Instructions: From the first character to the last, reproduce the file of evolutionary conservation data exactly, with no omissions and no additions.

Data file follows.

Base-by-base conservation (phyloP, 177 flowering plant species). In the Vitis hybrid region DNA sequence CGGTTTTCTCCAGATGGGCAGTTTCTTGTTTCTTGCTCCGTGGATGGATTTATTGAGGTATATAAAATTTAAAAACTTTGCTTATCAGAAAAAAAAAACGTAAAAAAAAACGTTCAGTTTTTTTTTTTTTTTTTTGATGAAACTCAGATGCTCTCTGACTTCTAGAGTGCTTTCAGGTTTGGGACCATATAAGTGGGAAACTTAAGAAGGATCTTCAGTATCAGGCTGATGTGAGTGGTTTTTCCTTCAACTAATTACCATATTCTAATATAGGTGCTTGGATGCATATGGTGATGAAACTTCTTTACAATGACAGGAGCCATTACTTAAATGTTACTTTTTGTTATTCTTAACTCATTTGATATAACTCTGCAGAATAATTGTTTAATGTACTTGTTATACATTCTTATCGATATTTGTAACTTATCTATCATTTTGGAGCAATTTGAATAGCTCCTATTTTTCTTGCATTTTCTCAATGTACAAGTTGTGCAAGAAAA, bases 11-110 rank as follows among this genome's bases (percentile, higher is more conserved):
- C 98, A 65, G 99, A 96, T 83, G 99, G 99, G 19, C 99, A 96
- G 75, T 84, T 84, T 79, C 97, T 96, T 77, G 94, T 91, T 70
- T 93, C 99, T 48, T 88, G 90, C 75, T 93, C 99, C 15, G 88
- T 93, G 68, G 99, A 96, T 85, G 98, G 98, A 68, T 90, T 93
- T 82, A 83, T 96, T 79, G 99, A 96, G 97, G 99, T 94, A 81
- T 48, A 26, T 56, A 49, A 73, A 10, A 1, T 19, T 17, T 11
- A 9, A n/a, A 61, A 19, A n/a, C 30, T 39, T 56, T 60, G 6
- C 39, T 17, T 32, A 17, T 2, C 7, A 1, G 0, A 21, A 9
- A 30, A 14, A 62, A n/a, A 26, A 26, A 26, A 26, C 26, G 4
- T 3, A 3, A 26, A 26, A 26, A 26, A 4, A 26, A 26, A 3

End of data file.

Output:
Base-by-base conservation (phyloP, 177 flowering plant species). In the Vitis hybrid region DNA sequence CGGTTTTCTCCAGATGGGCAGTTTCTTGTTTCTTGCTCCGTGGATGGATTTATTGAGGTATATAAAATTTAAAAACTTTGCTTATCAGAAAAAAAAAACGTAAAAAAAAACGTTCAGTTTTTTTTTTTTTTTTTTGATGAAACTCAGATGCTCTCTGACTTCTAGAGTGCTTTCAGGTTTGGGACCATATAAGTGGGAAACTTAAGAAGGATCTTCAGTATCAGGCTGATGTGAGTGGTTTTTCCTTCAACTAATTACCATATTCTAATATAGGTGCTTGGATGCATATGGTGATGAAACTTCTTTACAATGACAGGAGCCATTACTTAAATGTTACTTTTTGTTATTCTTAACTCATTTGATATAACTCTGCAGAATAATTGTTTAATGTACTTGTTATACATTCTTATCGATATTTGTAACTTATCTATCATTTTGGAGCAATTTGAATAGCTCCTATTTTTCTTGCATTTTCTCAATGTACAAGTTGTGCAAGAAAA, bases 11-110 rank as follows among this genome's bases (percentile, higher is more conserved):
- C 98, A 65, G 99, A 96, T 83, G 99, G 99, G 19, C 99, A 96
- G 75, T 84, T 84, T 79, C 97, T 96, T 77, G 94, T 91, T 70
- T 93, C 99, T 48, T 88, G 90, C 75, T 93, C 99, C 15, G 88
- T 93, G 68, G 99, A 96, T 85, G 98, G 98, A 68, T 90, T 93
- T 82, A 83, T 96, T 79, G 99, A 96, G 97, G 99, T 94, A 81
- T 48, A 26, T 56, A 49, A 73, A 10, A 1, T 19, T 17, T 11
- A 9, A n/a, A 61, A 19, A n/a, C 30, T 39, T 56, T 60, G 6
- C 39, T 17, T 32, A 17, T 2, C 7, A 1, G 0, A 21, A 9
- A 30, A 14, A 62, A n/a, A 26, A 26, A 26, A 26, C 26, G 4
- T 3, A 3, A 26, A 26, A 26, A 26, A 4, A 26, A 26, A 3